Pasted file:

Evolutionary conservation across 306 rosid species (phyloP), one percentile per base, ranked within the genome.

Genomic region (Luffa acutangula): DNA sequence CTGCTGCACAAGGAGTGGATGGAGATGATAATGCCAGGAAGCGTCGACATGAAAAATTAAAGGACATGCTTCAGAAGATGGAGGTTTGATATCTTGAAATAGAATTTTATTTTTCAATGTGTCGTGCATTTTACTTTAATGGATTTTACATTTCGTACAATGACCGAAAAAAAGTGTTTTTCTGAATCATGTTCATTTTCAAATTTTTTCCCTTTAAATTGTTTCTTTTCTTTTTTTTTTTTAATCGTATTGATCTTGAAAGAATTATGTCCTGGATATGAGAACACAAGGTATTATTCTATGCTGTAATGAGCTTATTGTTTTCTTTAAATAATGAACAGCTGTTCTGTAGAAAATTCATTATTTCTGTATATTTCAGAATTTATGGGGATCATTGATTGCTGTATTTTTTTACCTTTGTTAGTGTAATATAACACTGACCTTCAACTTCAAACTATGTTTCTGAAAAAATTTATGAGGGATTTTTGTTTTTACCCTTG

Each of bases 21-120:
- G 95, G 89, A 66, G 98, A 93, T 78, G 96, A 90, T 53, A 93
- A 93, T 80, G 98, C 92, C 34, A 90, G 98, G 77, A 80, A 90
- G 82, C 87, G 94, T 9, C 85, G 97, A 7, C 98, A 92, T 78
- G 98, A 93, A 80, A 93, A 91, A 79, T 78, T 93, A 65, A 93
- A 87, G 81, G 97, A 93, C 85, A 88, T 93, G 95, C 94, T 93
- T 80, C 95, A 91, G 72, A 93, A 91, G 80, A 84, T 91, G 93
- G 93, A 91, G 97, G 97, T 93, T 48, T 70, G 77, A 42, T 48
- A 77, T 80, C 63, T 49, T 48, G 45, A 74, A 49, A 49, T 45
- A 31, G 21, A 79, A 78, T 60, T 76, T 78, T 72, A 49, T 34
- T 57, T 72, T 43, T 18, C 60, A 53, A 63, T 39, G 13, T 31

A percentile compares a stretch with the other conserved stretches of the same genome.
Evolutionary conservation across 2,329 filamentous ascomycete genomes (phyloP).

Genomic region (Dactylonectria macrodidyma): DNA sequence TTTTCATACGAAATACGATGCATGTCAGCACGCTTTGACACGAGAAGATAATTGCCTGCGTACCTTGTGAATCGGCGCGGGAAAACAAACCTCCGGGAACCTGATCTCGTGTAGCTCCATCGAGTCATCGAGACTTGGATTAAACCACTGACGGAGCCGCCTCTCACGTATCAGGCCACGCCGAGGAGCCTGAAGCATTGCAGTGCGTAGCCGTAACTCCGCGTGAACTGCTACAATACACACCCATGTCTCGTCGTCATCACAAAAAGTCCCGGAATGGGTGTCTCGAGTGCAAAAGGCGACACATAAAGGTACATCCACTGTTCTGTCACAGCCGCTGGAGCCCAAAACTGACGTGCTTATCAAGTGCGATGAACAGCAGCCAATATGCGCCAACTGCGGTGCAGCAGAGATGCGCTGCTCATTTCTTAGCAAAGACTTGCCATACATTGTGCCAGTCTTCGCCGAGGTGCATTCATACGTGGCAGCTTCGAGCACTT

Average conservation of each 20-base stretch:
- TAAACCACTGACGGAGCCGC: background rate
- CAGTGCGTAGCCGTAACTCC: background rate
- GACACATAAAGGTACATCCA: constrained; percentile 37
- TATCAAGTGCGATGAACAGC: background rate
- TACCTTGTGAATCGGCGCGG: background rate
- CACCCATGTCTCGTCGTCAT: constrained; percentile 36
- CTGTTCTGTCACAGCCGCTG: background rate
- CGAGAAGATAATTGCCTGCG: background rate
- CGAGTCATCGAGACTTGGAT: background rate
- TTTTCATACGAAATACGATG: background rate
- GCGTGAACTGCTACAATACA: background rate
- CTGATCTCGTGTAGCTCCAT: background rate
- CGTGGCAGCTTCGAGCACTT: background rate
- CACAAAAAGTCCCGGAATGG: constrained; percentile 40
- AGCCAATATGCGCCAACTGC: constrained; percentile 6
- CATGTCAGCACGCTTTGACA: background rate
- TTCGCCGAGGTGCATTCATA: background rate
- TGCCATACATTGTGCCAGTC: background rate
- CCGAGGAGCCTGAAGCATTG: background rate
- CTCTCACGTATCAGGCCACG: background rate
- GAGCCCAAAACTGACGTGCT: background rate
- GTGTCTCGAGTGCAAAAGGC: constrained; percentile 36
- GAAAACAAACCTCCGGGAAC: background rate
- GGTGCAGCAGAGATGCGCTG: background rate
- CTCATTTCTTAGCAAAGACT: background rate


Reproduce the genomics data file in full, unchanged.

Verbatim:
Evolutionary conservation across 306 rosid species (phyloP), one percentile per base, ranked within the genome.

Genomic region (Luffa acutangula): DNA sequence CTGCTGCACAAGGAGTGGATGGAGATGATAATGCCAGGAAGCGTCGACATGAAAAATTAAAGGACATGCTTCAGAAGATGGAGGTTTGATATCTTGAAATAGAATTTTATTTTTCAATGTGTCGTGCATTTTACTTTAATGGATTTTACATTTCGTACAATGACCGAAAAAAAGTGTTTTTCTGAATCATGTTCATTTTCAAATTTTTTCCCTTTAAATTGTTTCTTTTCTTTTTTTTTTTTAATCGTATTGATCTTGAAAGAATTATGTCCTGGATATGAGAACACAAGGTATTATTCTATGCTGTAATGAGCTTATTGTTTTCTTTAAATAATGAACAGCTGTTCTGTAGAAAATTCATTATTTCTGTATATTTCAGAATTTATGGGGATCATTGATTGCTGTATTTTTTTACCTTTGTTAGTGTAATATAACACTGACCTTCAACTTCAAACTATGTTTCTGAAAAAATTTATGAGGGATTTTTGTTTTTACCCTTG

Each of bases 21-120:
- G 95, G 89, A 66, G 98, A 93, T 78, G 96, A 90, T 53, A 93
- A 93, T 80, G 98, C 92, C 34, A 90, G 98, G 77, A 80, A 90
- G 82, C 87, G 94, T 9, C 85, G 97, A 7, C 98, A 92, T 78
- G 98, A 93, A 80, A 93, A 91, A 79, T 78, T 93, A 65, A 93
- A 87, G 81, G 97, A 93, C 85, A 88, T 93, G 95, C 94, T 93
- T 80, C 95, A 91, G 72, A 93, A 91, G 80, A 84, T 91, G 93
- G 93, A 91, G 97, G 97, T 93, T 48, T 70, G 77, A 42, T 48
- A 77, T 80, C 63, T 49, T 48, G 45, A 74, A 49, A 49, T 45
- A 31, G 21, A 79, A 78, T 60, T 76, T 78, T 72, A 49, T 34
- T 57, T 72, T 43, T 18, C 60, A 53, A 63, T 39, G 13, T 31

A percentile compares a stretch with the other conserved stretches of the same genome.
Evolutionary conservation across 2,329 filamentous ascomycete genomes (phyloP).

Genomic region (Dactylonectria macrodidyma): DNA sequence TTTTCATACGAAATACGATGCATGTCAGCACGCTTTGACACGAGAAGATAATTGCCTGCGTACCTTGTGAATCGGCGCGGGAAAACAAACCTCCGGGAACCTGATCTCGTGTAGCTCCATCGAGTCATCGAGACTTGGATTAAACCACTGACGGAGCCGCCTCTCACGTATCAGGCCACGCCGAGGAGCCTGAAGCATTGCAGTGCGTAGCCGTAACTCCGCGTGAACTGCTACAATACACACCCATGTCTCGTCGTCATCACAAAAAGTCCCGGAATGGGTGTCTCGAGTGCAAAAGGCGACACATAAAGGTACATCCACTGTTCTGTCACAGCCGCTGGAGCCCAAAACTGACGTGCTTATCAAGTGCGATGAACAGCAGCCAATATGCGCCAACTGCGGTGCAGCAGAGATGCGCTGCTCATTTCTTAGCAAAGACTTGCCATACATTGTGCCAGTCTTCGCCGAGGTGCATTCATACGTGGCAGCTTCGAGCACTT

Average conservation of each 20-base stretch:
- TAAACCACTGACGGAGCCGC: background rate
- CAGTGCGTAGCCGTAACTCC: background rate
- GACACATAAAGGTACATCCA: constrained; percentile 37
- TATCAAGTGCGATGAACAGC: background rate
- TACCTTGTGAATCGGCGCGG: background rate
- CACCCATGTCTCGTCGTCAT: constrained; percentile 36
- CTGTTCTGTCACAGCCGCTG: background rate
- CGAGAAGATAATTGCCTGCG: background rate
- CGAGTCATCGAGACTTGGAT: background rate
- TTTTCATACGAAATACGATG: background rate
- GCGTGAACTGCTACAATACA: background rate
- CTGATCTCGTGTAGCTCCAT: background rate
- CGTGGCAGCTTCGAGCACTT: background rate
- CACAAAAAGTCCCGGAATGG: constrained; percentile 40
- AGCCAATATGCGCCAACTGC: constrained; percentile 6
- CATGTCAGCACGCTTTGACA: background rate
- TTCGCCGAGGTGCATTCATA: background rate
- TGCCATACATTGTGCCAGTC: background rate
- CCGAGGAGCCTGAAGCATTG: background rate
- CTCTCACGTATCAGGCCACG: background rate
- GAGCCCAAAACTGACGTGCT: background rate
- GTGTCTCGAGTGCAAAAGGC: constrained; percentile 36
- GAAAACAAACCTCCGGGAAC: background rate
- GGTGCAGCAGAGATGCGCTG: background rate
- CTCATTTCTTAGCAAAGACT: background rate